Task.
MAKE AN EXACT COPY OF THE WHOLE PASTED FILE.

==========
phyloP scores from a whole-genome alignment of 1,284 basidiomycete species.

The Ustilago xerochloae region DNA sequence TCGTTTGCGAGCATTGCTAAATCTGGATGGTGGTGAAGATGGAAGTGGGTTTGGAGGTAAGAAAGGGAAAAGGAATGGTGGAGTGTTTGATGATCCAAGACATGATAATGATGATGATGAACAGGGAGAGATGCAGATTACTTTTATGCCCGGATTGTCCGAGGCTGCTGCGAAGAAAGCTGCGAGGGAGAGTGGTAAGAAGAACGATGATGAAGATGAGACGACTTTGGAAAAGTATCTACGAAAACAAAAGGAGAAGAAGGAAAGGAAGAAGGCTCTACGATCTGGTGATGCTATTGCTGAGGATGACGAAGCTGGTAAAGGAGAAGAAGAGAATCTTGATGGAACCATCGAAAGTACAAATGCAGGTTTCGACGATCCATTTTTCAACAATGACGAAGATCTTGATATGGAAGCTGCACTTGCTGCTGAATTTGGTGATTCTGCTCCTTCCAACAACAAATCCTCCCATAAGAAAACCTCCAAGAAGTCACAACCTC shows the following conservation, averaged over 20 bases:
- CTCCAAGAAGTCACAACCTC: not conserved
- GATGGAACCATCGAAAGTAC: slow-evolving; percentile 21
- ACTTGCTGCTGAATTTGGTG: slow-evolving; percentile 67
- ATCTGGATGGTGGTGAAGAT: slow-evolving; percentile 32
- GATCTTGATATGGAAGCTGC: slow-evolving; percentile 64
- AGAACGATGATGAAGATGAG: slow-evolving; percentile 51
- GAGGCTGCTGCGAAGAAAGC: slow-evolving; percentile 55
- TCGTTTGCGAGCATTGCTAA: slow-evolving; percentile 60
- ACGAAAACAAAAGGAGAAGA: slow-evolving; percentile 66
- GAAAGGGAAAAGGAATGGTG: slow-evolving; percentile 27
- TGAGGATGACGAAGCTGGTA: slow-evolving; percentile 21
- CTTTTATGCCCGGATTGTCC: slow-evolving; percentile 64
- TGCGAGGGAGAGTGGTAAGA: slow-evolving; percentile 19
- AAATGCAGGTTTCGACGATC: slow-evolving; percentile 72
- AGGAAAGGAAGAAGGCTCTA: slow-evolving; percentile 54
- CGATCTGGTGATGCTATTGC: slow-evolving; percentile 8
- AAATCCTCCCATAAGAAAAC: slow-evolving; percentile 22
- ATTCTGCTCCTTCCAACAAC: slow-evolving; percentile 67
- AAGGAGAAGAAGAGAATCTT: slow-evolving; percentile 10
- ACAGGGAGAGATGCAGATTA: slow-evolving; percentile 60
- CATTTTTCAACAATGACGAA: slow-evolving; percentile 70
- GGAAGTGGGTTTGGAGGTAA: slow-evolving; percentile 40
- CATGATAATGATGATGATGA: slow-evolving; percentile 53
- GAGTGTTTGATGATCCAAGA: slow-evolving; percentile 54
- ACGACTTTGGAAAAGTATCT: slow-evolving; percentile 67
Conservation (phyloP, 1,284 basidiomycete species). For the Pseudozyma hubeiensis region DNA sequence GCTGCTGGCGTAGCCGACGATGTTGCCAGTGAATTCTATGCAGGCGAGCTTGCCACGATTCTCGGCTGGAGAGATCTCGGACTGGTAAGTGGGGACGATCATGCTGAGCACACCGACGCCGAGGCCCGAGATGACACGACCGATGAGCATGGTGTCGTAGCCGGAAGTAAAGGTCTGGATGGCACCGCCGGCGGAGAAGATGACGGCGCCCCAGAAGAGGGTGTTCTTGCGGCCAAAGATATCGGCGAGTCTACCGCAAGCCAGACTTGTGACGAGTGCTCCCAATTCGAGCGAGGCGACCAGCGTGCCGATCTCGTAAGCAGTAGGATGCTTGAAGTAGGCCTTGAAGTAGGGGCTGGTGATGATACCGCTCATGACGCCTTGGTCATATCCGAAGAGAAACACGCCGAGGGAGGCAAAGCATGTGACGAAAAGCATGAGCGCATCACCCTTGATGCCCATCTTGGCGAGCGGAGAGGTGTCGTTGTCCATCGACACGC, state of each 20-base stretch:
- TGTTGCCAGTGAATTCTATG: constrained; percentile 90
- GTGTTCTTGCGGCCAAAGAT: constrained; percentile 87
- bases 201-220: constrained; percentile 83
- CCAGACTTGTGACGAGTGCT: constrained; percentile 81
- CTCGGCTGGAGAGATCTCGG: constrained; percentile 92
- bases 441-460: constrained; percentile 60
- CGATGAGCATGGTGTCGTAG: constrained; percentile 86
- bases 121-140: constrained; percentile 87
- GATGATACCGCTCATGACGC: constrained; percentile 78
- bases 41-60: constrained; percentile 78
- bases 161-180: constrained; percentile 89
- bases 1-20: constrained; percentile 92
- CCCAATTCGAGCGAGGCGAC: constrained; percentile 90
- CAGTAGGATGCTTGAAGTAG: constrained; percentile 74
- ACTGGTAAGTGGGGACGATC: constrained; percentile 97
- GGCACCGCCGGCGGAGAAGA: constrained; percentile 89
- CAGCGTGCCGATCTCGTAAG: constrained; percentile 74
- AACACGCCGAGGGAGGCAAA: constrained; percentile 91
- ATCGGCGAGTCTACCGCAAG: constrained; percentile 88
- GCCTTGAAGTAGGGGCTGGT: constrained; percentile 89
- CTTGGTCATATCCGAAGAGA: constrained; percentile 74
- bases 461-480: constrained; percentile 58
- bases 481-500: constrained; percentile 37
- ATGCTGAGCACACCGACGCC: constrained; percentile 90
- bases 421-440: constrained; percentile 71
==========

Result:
phyloP scores from a whole-genome alignment of 1,284 basidiomycete species.

The Ustilago xerochloae region DNA sequence TCGTTTGCGAGCATTGCTAAATCTGGATGGTGGTGAAGATGGAAGTGGGTTTGGAGGTAAGAAAGGGAAAAGGAATGGTGGAGTGTTTGATGATCCAAGACATGATAATGATGATGATGAACAGGGAGAGATGCAGATTACTTTTATGCCCGGATTGTCCGAGGCTGCTGCGAAGAAAGCTGCGAGGGAGAGTGGTAAGAAGAACGATGATGAAGATGAGACGACTTTGGAAAAGTATCTACGAAAACAAAAGGAGAAGAAGGAAAGGAAGAAGGCTCTACGATCTGGTGATGCTATTGCTGAGGATGACGAAGCTGGTAAAGGAGAAGAAGAGAATCTTGATGGAACCATCGAAAGTACAAATGCAGGTTTCGACGATCCATTTTTCAACAATGACGAAGATCTTGATATGGAAGCTGCACTTGCTGCTGAATTTGGTGATTCTGCTCCTTCCAACAACAAATCCTCCCATAAGAAAACCTCCAAGAAGTCACAACCTC shows the following conservation, averaged over 20 bases:
- CTCCAAGAAGTCACAACCTC: not conserved
- GATGGAACCATCGAAAGTAC: slow-evolving; percentile 21
- ACTTGCTGCTGAATTTGGTG: slow-evolving; percentile 67
- ATCTGGATGGTGGTGAAGAT: slow-evolving; percentile 32
- GATCTTGATATGGAAGCTGC: slow-evolving; percentile 64
- AGAACGATGATGAAGATGAG: slow-evolving; percentile 51
- GAGGCTGCTGCGAAGAAAGC: slow-evolving; percentile 55
- TCGTTTGCGAGCATTGCTAA: slow-evolving; percentile 60
- ACGAAAACAAAAGGAGAAGA: slow-evolving; percentile 66
- GAAAGGGAAAAGGAATGGTG: slow-evolving; percentile 27
- TGAGGATGACGAAGCTGGTA: slow-evolving; percentile 21
- CTTTTATGCCCGGATTGTCC: slow-evolving; percentile 64
- TGCGAGGGAGAGTGGTAAGA: slow-evolving; percentile 19
- AAATGCAGGTTTCGACGATC: slow-evolving; percentile 72
- AGGAAAGGAAGAAGGCTCTA: slow-evolving; percentile 54
- CGATCTGGTGATGCTATTGC: slow-evolving; percentile 8
- AAATCCTCCCATAAGAAAAC: slow-evolving; percentile 22
- ATTCTGCTCCTTCCAACAAC: slow-evolving; percentile 67
- AAGGAGAAGAAGAGAATCTT: slow-evolving; percentile 10
- ACAGGGAGAGATGCAGATTA: slow-evolving; percentile 60
- CATTTTTCAACAATGACGAA: slow-evolving; percentile 70
- GGAAGTGGGTTTGGAGGTAA: slow-evolving; percentile 40
- CATGATAATGATGATGATGA: slow-evolving; percentile 53
- GAGTGTTTGATGATCCAAGA: slow-evolving; percentile 54
- ACGACTTTGGAAAAGTATCT: slow-evolving; percentile 67
Conservation (phyloP, 1,284 basidiomycete species). For the Pseudozyma hubeiensis region DNA sequence GCTGCTGGCGTAGCCGACGATGTTGCCAGTGAATTCTATGCAGGCGAGCTTGCCACGATTCTCGGCTGGAGAGATCTCGGACTGGTAAGTGGGGACGATCATGCTGAGCACACCGACGCCGAGGCCCGAGATGACACGACCGATGAGCATGGTGTCGTAGCCGGAAGTAAAGGTCTGGATGGCACCGCCGGCGGAGAAGATGACGGCGCCCCAGAAGAGGGTGTTCTTGCGGCCAAAGATATCGGCGAGTCTACCGCAAGCCAGACTTGTGACGAGTGCTCCCAATTCGAGCGAGGCGACCAGCGTGCCGATCTCGTAAGCAGTAGGATGCTTGAAGTAGGCCTTGAAGTAGGGGCTGGTGATGATACCGCTCATGACGCCTTGGTCATATCCGAAGAGAAACACGCCGAGGGAGGCAAAGCATGTGACGAAAAGCATGAGCGCATCACCCTTGATGCCCATCTTGGCGAGCGGAGAGGTGTCGTTGTCCATCGACACGC, state of each 20-base stretch:
- TGTTGCCAGTGAATTCTATG: constrained; percentile 90
- GTGTTCTTGCGGCCAAAGAT: constrained; percentile 87
- bases 201-220: constrained; percentile 83
- CCAGACTTGTGACGAGTGCT: constrained; percentile 81
- CTCGGCTGGAGAGATCTCGG: constrained; percentile 92
- bases 441-460: constrained; percentile 60
- CGATGAGCATGGTGTCGTAG: constrained; percentile 86
- bases 121-140: constrained; percentile 87
- GATGATACCGCTCATGACGC: constrained; percentile 78
- bases 41-60: constrained; percentile 78
- bases 161-180: constrained; percentile 89
- bases 1-20: constrained; percentile 92
- CCCAATTCGAGCGAGGCGAC: constrained; percentile 90
- CAGTAGGATGCTTGAAGTAG: constrained; percentile 74
- ACTGGTAAGTGGGGACGATC: constrained; percentile 97
- GGCACCGCCGGCGGAGAAGA: constrained; percentile 89
- CAGCGTGCCGATCTCGTAAG: constrained; percentile 74
- AACACGCCGAGGGAGGCAAA: constrained; percentile 91
- ATCGGCGAGTCTACCGCAAG: constrained; percentile 88
- GCCTTGAAGTAGGGGCTGGT: constrained; percentile 89
- CTTGGTCATATCCGAAGAGA: constrained; percentile 74
- bases 461-480: constrained; percentile 58
- bases 481-500: constrained; percentile 37
- ATGCTGAGCACACCGACGCC: constrained; percentile 90
- bases 421-440: constrained; percentile 71